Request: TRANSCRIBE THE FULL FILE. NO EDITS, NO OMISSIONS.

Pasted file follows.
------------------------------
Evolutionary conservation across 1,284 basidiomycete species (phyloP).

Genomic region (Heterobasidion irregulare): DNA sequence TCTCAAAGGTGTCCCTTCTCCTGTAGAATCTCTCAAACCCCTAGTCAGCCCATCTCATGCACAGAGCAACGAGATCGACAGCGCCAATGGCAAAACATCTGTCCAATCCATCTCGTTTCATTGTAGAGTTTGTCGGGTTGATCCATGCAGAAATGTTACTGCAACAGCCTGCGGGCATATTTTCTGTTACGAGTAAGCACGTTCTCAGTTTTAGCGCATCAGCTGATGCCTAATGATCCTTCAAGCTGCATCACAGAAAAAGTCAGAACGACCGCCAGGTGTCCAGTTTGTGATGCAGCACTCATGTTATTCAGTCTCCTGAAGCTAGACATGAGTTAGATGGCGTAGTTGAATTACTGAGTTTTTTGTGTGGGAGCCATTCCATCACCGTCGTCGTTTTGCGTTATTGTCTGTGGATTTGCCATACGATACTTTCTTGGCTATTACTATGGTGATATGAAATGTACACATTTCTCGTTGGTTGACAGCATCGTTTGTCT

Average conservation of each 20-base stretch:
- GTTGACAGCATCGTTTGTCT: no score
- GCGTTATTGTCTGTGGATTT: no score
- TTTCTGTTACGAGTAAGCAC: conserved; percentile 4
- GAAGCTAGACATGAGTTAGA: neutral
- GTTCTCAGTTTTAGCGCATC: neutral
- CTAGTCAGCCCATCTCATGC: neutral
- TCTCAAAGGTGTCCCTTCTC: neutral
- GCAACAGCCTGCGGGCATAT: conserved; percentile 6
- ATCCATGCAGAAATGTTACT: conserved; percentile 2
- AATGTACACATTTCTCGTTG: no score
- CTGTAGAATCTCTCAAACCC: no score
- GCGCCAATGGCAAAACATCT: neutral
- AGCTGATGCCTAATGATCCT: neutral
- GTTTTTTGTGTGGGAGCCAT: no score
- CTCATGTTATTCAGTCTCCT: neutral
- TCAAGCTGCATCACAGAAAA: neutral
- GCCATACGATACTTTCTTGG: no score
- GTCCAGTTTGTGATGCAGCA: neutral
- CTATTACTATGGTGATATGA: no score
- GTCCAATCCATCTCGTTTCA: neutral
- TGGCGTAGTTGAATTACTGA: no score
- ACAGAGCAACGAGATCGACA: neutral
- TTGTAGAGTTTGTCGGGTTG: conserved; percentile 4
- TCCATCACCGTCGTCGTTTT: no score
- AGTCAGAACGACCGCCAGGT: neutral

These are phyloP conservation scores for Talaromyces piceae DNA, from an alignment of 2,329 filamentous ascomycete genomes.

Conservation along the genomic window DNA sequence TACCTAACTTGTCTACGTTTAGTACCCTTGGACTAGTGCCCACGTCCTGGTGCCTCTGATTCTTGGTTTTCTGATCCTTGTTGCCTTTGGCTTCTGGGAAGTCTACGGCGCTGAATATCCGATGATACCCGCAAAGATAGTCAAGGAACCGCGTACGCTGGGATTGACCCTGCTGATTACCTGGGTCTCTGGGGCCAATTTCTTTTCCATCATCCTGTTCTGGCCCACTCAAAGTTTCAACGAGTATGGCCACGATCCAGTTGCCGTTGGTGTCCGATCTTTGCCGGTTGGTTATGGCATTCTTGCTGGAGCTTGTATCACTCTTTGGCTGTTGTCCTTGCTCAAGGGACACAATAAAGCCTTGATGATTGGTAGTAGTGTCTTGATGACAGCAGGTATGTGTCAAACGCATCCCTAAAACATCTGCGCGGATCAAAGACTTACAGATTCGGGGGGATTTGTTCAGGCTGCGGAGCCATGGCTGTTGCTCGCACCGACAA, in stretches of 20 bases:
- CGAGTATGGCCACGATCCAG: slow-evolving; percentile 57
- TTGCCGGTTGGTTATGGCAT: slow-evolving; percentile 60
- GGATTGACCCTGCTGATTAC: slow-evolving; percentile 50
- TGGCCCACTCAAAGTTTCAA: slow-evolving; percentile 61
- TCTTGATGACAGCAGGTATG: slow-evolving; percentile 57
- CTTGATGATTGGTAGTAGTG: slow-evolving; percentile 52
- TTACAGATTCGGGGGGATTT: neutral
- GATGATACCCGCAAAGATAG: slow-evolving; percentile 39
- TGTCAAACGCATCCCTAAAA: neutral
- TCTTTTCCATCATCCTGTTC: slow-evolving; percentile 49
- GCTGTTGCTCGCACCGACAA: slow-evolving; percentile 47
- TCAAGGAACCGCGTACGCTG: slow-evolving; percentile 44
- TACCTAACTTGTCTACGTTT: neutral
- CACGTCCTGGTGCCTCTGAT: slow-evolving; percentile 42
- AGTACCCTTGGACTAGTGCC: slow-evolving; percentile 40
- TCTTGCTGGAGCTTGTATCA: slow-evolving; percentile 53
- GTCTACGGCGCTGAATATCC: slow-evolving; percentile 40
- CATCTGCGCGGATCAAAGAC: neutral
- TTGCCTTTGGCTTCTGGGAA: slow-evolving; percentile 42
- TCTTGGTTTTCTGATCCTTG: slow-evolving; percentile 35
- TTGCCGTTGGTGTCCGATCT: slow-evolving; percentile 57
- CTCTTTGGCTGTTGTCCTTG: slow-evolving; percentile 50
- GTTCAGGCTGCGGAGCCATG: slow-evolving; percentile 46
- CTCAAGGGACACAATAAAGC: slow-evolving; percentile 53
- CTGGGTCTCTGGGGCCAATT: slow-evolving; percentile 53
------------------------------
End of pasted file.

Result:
Evolutionary conservation across 1,284 basidiomycete species (phyloP).

Genomic region (Heterobasidion irregulare): DNA sequence TCTCAAAGGTGTCCCTTCTCCTGTAGAATCTCTCAAACCCCTAGTCAGCCCATCTCATGCACAGAGCAACGAGATCGACAGCGCCAATGGCAAAACATCTGTCCAATCCATCTCGTTTCATTGTAGAGTTTGTCGGGTTGATCCATGCAGAAATGTTACTGCAACAGCCTGCGGGCATATTTTCTGTTACGAGTAAGCACGTTCTCAGTTTTAGCGCATCAGCTGATGCCTAATGATCCTTCAAGCTGCATCACAGAAAAAGTCAGAACGACCGCCAGGTGTCCAGTTTGTGATGCAGCACTCATGTTATTCAGTCTCCTGAAGCTAGACATGAGTTAGATGGCGTAGTTGAATTACTGAGTTTTTTGTGTGGGAGCCATTCCATCACCGTCGTCGTTTTGCGTTATTGTCTGTGGATTTGCCATACGATACTTTCTTGGCTATTACTATGGTGATATGAAATGTACACATTTCTCGTTGGTTGACAGCATCGTTTGTCT

Average conservation of each 20-base stretch:
- GTTGACAGCATCGTTTGTCT: no score
- GCGTTATTGTCTGTGGATTT: no score
- TTTCTGTTACGAGTAAGCAC: conserved; percentile 4
- GAAGCTAGACATGAGTTAGA: neutral
- GTTCTCAGTTTTAGCGCATC: neutral
- CTAGTCAGCCCATCTCATGC: neutral
- TCTCAAAGGTGTCCCTTCTC: neutral
- GCAACAGCCTGCGGGCATAT: conserved; percentile 6
- ATCCATGCAGAAATGTTACT: conserved; percentile 2
- AATGTACACATTTCTCGTTG: no score
- CTGTAGAATCTCTCAAACCC: no score
- GCGCCAATGGCAAAACATCT: neutral
- AGCTGATGCCTAATGATCCT: neutral
- GTTTTTTGTGTGGGAGCCAT: no score
- CTCATGTTATTCAGTCTCCT: neutral
- TCAAGCTGCATCACAGAAAA: neutral
- GCCATACGATACTTTCTTGG: no score
- GTCCAGTTTGTGATGCAGCA: neutral
- CTATTACTATGGTGATATGA: no score
- GTCCAATCCATCTCGTTTCA: neutral
- TGGCGTAGTTGAATTACTGA: no score
- ACAGAGCAACGAGATCGACA: neutral
- TTGTAGAGTTTGTCGGGTTG: conserved; percentile 4
- TCCATCACCGTCGTCGTTTT: no score
- AGTCAGAACGACCGCCAGGT: neutral

These are phyloP conservation scores for Talaromyces piceae DNA, from an alignment of 2,329 filamentous ascomycete genomes.

Conservation along the genomic window DNA sequence TACCTAACTTGTCTACGTTTAGTACCCTTGGACTAGTGCCCACGTCCTGGTGCCTCTGATTCTTGGTTTTCTGATCCTTGTTGCCTTTGGCTTCTGGGAAGTCTACGGCGCTGAATATCCGATGATACCCGCAAAGATAGTCAAGGAACCGCGTACGCTGGGATTGACCCTGCTGATTACCTGGGTCTCTGGGGCCAATTTCTTTTCCATCATCCTGTTCTGGCCCACTCAAAGTTTCAACGAGTATGGCCACGATCCAGTTGCCGTTGGTGTCCGATCTTTGCCGGTTGGTTATGGCATTCTTGCTGGAGCTTGTATCACTCTTTGGCTGTTGTCCTTGCTCAAGGGACACAATAAAGCCTTGATGATTGGTAGTAGTGTCTTGATGACAGCAGGTATGTGTCAAACGCATCCCTAAAACATCTGCGCGGATCAAAGACTTACAGATTCGGGGGGATTTGTTCAGGCTGCGGAGCCATGGCTGTTGCTCGCACCGACAA, in stretches of 20 bases:
- CGAGTATGGCCACGATCCAG: slow-evolving; percentile 57
- TTGCCGGTTGGTTATGGCAT: slow-evolving; percentile 60
- GGATTGACCCTGCTGATTAC: slow-evolving; percentile 50
- TGGCCCACTCAAAGTTTCAA: slow-evolving; percentile 61
- TCTTGATGACAGCAGGTATG: slow-evolving; percentile 57
- CTTGATGATTGGTAGTAGTG: slow-evolving; percentile 52
- TTACAGATTCGGGGGGATTT: neutral
- GATGATACCCGCAAAGATAG: slow-evolving; percentile 39
- TGTCAAACGCATCCCTAAAA: neutral
- TCTTTTCCATCATCCTGTTC: slow-evolving; percentile 49
- GCTGTTGCTCGCACCGACAA: slow-evolving; percentile 47
- TCAAGGAACCGCGTACGCTG: slow-evolving; percentile 44
- TACCTAACTTGTCTACGTTT: neutral
- CACGTCCTGGTGCCTCTGAT: slow-evolving; percentile 42
- AGTACCCTTGGACTAGTGCC: slow-evolving; percentile 40
- TCTTGCTGGAGCTTGTATCA: slow-evolving; percentile 53
- GTCTACGGCGCTGAATATCC: slow-evolving; percentile 40
- CATCTGCGCGGATCAAAGAC: neutral
- TTGCCTTTGGCTTCTGGGAA: slow-evolving; percentile 42
- TCTTGGTTTTCTGATCCTTG: slow-evolving; percentile 35
- TTGCCGTTGGTGTCCGATCT: slow-evolving; percentile 57
- CTCTTTGGCTGTTGTCCTTG: slow-evolving; percentile 50
- GTTCAGGCTGCGGAGCCATG: slow-evolving; percentile 46
- CTCAAGGGACACAATAAAGC: slow-evolving; percentile 53
- CTGGGTCTCTGGGGCCAATT: slow-evolving; percentile 53